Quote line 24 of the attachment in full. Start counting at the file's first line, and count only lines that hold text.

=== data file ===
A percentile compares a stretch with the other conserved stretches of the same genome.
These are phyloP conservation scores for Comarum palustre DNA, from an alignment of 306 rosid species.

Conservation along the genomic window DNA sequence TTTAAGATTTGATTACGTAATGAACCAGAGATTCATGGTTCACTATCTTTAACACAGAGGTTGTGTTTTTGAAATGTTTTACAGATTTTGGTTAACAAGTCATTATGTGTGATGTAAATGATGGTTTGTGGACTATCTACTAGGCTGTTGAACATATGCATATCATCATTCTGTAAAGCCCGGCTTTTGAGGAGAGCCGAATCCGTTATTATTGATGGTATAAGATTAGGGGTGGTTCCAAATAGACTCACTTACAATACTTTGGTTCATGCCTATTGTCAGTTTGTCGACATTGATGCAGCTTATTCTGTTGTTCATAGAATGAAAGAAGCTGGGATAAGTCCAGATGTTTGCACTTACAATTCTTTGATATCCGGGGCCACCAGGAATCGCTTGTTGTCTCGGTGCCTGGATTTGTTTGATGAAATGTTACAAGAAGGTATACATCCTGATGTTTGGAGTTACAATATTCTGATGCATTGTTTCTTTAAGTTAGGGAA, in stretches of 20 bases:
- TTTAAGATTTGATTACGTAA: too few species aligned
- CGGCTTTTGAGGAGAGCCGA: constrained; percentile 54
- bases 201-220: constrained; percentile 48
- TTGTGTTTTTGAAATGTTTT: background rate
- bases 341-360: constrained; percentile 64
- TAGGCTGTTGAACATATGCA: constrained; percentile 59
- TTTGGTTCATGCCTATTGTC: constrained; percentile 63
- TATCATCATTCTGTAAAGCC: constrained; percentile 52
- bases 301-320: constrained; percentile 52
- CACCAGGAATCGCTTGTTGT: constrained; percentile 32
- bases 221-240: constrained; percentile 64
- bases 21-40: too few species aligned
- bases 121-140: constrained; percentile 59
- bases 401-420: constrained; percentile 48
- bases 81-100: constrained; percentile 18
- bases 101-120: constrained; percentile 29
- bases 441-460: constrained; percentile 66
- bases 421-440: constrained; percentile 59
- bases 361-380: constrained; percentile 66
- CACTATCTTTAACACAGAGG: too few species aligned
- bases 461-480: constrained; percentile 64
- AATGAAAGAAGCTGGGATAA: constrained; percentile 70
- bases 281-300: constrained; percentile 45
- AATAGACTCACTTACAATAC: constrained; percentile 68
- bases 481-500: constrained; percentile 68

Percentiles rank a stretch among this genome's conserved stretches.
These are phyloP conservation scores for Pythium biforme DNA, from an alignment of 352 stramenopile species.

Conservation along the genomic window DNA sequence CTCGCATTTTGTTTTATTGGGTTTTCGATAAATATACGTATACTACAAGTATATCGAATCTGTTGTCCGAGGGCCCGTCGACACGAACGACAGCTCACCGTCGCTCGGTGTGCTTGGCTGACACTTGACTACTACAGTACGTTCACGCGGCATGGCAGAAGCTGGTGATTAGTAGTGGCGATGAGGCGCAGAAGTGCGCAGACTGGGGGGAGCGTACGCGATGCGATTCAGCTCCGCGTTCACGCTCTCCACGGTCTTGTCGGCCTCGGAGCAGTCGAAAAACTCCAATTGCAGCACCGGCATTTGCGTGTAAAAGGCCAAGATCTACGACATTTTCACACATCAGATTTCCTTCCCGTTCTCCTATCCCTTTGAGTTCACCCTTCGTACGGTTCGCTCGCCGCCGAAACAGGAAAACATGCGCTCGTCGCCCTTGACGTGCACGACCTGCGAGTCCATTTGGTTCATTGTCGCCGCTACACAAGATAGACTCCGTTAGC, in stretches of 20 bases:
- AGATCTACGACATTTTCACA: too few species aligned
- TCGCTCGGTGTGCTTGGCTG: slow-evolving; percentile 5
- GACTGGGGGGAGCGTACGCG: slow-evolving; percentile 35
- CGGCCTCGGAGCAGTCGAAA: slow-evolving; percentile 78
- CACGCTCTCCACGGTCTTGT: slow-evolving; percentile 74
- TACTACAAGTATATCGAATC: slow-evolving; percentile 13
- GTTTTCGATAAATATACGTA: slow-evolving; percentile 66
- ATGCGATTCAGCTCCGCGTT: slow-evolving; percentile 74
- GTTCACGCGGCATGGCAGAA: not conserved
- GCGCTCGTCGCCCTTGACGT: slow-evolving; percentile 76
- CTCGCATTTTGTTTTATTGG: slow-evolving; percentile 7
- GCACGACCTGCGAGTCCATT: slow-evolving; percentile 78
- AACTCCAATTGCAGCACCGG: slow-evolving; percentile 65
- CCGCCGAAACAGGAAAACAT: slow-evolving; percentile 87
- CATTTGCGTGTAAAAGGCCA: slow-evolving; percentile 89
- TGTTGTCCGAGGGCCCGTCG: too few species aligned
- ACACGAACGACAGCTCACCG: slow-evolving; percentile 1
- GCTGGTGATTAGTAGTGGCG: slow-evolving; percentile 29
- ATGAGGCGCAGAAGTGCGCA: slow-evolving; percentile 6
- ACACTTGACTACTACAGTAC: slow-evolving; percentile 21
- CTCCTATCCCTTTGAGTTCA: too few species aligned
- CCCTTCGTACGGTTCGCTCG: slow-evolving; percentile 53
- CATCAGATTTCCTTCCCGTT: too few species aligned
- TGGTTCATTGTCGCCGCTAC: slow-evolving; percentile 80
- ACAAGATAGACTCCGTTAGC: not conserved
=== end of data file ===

- bases 461-480: constrained; percentile 64